In 1993, the last year for the old body style, a special edition Mustang was released with 17-inch wheels, a front air dam and a new grille featuring a running horse emblem. The engine was modified to produce 235 horsepower and was a good performer. During this time period Ford was faced with either dropping or keeping the Mustang. Being such a big part of Ford’s success they decided to keep it and come up with an entirely new Mustang design for 1994.

Ford Mustang GT Ford Mustang GT

The ‘87 through ‘93 Mustangs were finally developing some real horsepower. Enthusiasts were using the cars for hot street performance and some were even racing the cars on slalom courses and other track performance events. Wilwood saw a need for a brake improvement so several kits were developed. Installing the Superlite 6 Big Brake Front Brake Kit part number 140-6154 can make a major improvement. This kit features Forged Billet Superlite six-piston calipers in black along with 12.88-inch rotors in a slotted or drilled and slotted style. This kit works great on the street or on the track. The Forged Dynalite Pro Series Front Brake Kit part number 140-11018 is another kit that can improve the performance of ‘87 through ‘93 Mustang brakes. The kit features Forged Billet Dynalite four-piston calipers in black along with 11-inch rotors in a standard or drilled and slotted style. Enthusiasts started drag racing the Mustangs so Wilwood released the Forged Dynalite Front Drag Brake Kit, part number 140-4503-B. The kit features Forged Billet Dynalite four-piston calipers and 10.75-inch standard or drilled rotors.

The new 1994 Mustang brought back many of the themes used on the earlier Mustangs. The long lead introduction was held in Santa Barbara, California, and when residents in the area saw the new car they loved it, making many positive comments to Ford representatives. The press also liked the new Mustang but complained about the engine performance. The base engine for the new Mustang was the Essex V6, rated at 145 horsepower, and a 205 horsepower 5.0-liter engine powered the GT. The Ford engineers claimed the sloping hood created a clearance problem so the manifold was redesigned creating a noticeable, 30 net horsepower drop in engine power.

Hurst Mustang - Wilwood Rotor/Caliper Hurst Mustang - Wilwood Rotor/Caliper

The new Mustang was chosen to pace the Indy 500. Ford assigned the Special Vehicle Team (SVT) the task of building a Cobra version of the Mustang with enough power to do the job. The 5.0-liter engine, producing 240 horsepower, was outfitted with GT-40 aluminum heads and a new intake manifold. The new Cobra was also equipped with 17-inch wheels and a uniquely blistered hood to clear the new intake. The car also featured a rear spoiler, a new front fascia with round fog lamps and snake logos on the sides. Ford sold 123,198 Mustangs in 1994, of which 5,004 were the pace car Cobra. The 1995 Mustang was a continuation of the 1994 model.

In 1996 there was a big engine change when the 5.0-liter was dropped and a 4.6-liter SOHC V8 was introduced. A special run of 250 Cobra R models were produced, powered by a 5.8-liter version of the Ford small-block and delivering 300 horsepower. There was no back seat, air conditioning or radio in the Cobra, keeping sales at a minimum. Also new for the ‘96 model year was a heavily modified SVT Cobra, featuring an all-aluminum DOHC 32-valve version of the 4.6 liter engine that produced 305 horsepower. A new hood bulge was added to the Mustang to clear the tall engine.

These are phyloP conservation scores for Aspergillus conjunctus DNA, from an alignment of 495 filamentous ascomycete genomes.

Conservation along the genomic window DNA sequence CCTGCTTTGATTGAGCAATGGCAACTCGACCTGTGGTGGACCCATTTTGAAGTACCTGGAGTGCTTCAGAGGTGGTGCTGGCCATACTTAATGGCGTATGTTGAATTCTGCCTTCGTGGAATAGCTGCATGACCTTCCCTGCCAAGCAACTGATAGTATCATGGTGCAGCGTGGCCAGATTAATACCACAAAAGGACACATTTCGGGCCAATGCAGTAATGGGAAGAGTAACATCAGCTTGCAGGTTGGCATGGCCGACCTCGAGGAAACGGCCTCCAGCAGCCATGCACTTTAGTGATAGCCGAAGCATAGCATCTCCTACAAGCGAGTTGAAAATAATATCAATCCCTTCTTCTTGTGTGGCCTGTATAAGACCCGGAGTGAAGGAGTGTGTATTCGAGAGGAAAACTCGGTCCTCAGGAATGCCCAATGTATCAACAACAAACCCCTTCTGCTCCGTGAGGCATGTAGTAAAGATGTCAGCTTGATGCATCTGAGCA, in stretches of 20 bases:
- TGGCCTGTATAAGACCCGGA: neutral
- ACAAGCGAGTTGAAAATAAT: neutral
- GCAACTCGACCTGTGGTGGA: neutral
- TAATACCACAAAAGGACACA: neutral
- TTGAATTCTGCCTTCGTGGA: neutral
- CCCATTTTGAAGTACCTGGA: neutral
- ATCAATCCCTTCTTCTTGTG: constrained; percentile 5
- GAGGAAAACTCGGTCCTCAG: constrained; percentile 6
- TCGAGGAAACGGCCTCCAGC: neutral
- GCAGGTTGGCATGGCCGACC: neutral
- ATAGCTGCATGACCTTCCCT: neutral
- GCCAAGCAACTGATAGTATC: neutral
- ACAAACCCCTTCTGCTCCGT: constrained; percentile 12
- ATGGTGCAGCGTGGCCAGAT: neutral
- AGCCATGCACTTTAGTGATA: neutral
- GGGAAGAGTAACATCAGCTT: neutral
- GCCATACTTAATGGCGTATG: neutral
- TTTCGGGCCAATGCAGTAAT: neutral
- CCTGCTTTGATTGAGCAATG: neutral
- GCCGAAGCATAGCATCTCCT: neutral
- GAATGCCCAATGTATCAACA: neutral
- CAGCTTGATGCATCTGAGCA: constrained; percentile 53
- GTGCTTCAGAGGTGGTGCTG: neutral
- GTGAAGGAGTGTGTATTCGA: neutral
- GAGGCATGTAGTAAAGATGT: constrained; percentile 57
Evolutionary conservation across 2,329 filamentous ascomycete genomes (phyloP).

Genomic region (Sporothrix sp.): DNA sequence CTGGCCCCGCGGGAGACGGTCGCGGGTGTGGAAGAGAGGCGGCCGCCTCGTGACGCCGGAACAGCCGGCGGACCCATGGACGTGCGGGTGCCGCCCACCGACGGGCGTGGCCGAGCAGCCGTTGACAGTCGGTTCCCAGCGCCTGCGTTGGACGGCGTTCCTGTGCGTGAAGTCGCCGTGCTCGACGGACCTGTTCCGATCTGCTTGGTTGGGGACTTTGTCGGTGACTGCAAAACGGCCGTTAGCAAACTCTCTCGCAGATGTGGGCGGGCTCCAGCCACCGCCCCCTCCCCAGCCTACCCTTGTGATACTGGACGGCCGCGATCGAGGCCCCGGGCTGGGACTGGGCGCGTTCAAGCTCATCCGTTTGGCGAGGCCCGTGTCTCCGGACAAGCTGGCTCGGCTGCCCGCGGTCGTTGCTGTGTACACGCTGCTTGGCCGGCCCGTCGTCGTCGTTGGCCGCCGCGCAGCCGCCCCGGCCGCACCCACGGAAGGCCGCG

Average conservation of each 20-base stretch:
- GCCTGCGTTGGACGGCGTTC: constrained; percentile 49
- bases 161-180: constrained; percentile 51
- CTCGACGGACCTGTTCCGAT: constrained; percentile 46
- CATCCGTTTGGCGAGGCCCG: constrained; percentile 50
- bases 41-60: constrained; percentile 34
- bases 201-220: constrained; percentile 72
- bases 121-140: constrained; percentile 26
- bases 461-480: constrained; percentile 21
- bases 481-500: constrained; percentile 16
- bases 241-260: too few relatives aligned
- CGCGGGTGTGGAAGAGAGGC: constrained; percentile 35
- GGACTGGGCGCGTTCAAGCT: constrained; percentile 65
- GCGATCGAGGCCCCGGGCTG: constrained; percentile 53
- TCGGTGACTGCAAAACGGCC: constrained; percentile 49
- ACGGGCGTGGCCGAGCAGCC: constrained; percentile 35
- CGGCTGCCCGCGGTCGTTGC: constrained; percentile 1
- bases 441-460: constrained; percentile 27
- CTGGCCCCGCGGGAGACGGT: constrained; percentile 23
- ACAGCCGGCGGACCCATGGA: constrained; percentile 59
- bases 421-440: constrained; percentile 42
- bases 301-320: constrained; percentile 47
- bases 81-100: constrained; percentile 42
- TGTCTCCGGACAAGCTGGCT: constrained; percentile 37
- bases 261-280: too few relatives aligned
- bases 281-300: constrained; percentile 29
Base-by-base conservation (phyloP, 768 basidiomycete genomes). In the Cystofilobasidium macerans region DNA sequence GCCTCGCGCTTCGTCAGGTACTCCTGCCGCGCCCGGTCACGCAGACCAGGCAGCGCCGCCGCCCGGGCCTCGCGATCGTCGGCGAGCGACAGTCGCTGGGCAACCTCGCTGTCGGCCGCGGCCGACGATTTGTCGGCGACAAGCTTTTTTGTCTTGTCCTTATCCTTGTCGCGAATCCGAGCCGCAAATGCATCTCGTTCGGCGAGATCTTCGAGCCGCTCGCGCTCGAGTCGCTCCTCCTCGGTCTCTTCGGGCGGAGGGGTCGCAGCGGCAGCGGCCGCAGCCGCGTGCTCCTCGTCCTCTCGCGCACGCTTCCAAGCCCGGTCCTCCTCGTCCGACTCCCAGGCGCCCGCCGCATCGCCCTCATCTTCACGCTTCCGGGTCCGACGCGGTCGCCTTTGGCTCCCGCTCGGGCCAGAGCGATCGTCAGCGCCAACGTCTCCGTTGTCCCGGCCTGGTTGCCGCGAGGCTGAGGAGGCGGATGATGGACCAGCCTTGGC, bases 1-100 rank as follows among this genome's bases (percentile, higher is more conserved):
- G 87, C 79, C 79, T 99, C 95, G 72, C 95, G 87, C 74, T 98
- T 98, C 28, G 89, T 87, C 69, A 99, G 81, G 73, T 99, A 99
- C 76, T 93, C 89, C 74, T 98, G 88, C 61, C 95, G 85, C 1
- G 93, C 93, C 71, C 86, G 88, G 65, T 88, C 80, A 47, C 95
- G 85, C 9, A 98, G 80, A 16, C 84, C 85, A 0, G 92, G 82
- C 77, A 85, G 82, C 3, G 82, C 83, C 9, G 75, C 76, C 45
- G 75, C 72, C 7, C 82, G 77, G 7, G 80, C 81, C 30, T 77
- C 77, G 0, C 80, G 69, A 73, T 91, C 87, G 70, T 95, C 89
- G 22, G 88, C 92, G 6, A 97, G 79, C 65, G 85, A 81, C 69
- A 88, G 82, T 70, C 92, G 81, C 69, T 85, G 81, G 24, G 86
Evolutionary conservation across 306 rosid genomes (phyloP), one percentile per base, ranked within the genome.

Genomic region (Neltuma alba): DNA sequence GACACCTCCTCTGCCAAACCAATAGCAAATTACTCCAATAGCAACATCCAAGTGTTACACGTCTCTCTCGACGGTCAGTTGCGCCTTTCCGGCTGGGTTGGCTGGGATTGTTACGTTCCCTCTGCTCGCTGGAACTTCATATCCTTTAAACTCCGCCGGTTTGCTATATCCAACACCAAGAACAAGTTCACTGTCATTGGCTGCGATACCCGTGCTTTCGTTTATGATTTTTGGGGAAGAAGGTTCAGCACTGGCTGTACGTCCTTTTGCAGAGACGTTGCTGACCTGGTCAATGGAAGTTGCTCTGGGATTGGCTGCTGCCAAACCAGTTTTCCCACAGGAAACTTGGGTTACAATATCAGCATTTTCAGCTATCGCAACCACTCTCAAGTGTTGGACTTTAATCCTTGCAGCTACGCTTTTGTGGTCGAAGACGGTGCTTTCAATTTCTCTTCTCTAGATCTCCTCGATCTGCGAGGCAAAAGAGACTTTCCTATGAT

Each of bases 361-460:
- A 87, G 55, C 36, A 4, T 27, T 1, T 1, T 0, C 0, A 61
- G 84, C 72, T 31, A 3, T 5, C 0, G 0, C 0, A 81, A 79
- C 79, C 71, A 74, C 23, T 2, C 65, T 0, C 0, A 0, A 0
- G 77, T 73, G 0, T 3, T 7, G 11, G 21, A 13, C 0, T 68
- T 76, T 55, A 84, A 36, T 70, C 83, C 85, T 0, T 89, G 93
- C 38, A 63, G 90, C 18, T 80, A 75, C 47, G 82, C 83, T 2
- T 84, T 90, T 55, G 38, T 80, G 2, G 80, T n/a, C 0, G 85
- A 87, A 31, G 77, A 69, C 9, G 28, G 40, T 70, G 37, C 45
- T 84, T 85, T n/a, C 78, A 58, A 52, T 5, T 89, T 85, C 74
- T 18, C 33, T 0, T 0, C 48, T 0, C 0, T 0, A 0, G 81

In 1999 Ford made an extensive styling change that produced a more angular body design with creased fenders, a larger side scoop and a new front and rear fascia, while the chassis remained essentially the same. The Cobra model received a new innovation with the first independent rear suspension. The Cobra engine was rated at 320 horsepower but couldn’t be ordered with some convenience options.

In 2000 the Mustang was essentially the same as the previous year but the Cobra R model was released with a 5.4-liter DOHC engine, featuring 385 horsepower. The car featured several nice engine modifications including tubular headers exiting through Borla mufflers. This Mustang was the fastest yet, turning the quarter in 13.2 seconds at 110 mph. The biggest problem with the Cobra was the expensive price tag that equaled the price of a loaded Corvette.

The Cobra returned in 2001 but the big news for the year was the introduction of the Mustang GT Bullitt edition. The car featured a lowered suspension, torque-thrust-style factory wheels, aluminum gas filler and several nice interior options. The engine was also improved, delivering 265 horsepower. Ford released 5000 special models and they sold out fast. The Bullitt Mustang was impressive because the car was turning high 13-second quarter mile times. The 2002 Mustang remained essentially the same as the 2001, but the Bullitt was no longer available.

In 2003 Ford introduced a Mach I Mustang and a new Cobra model. A new Mustang was on the drawing board and enthusiasts knew it, so Ford was looking for ways to stimulate existing Mustang sales. A supercharged 4.6-liter DOHC, 390 horsepower engine powered the 2003 Cobra, making it the quickest ever produced by Ford. A 4.6-liter DOHC engine, rated at 305 horsepower, powered the Mach I Mustang. The graphics were similar to the ‘69 Mach I with a semi-gloss black hood, Magnum 500 wheels and a shaker hood scoop.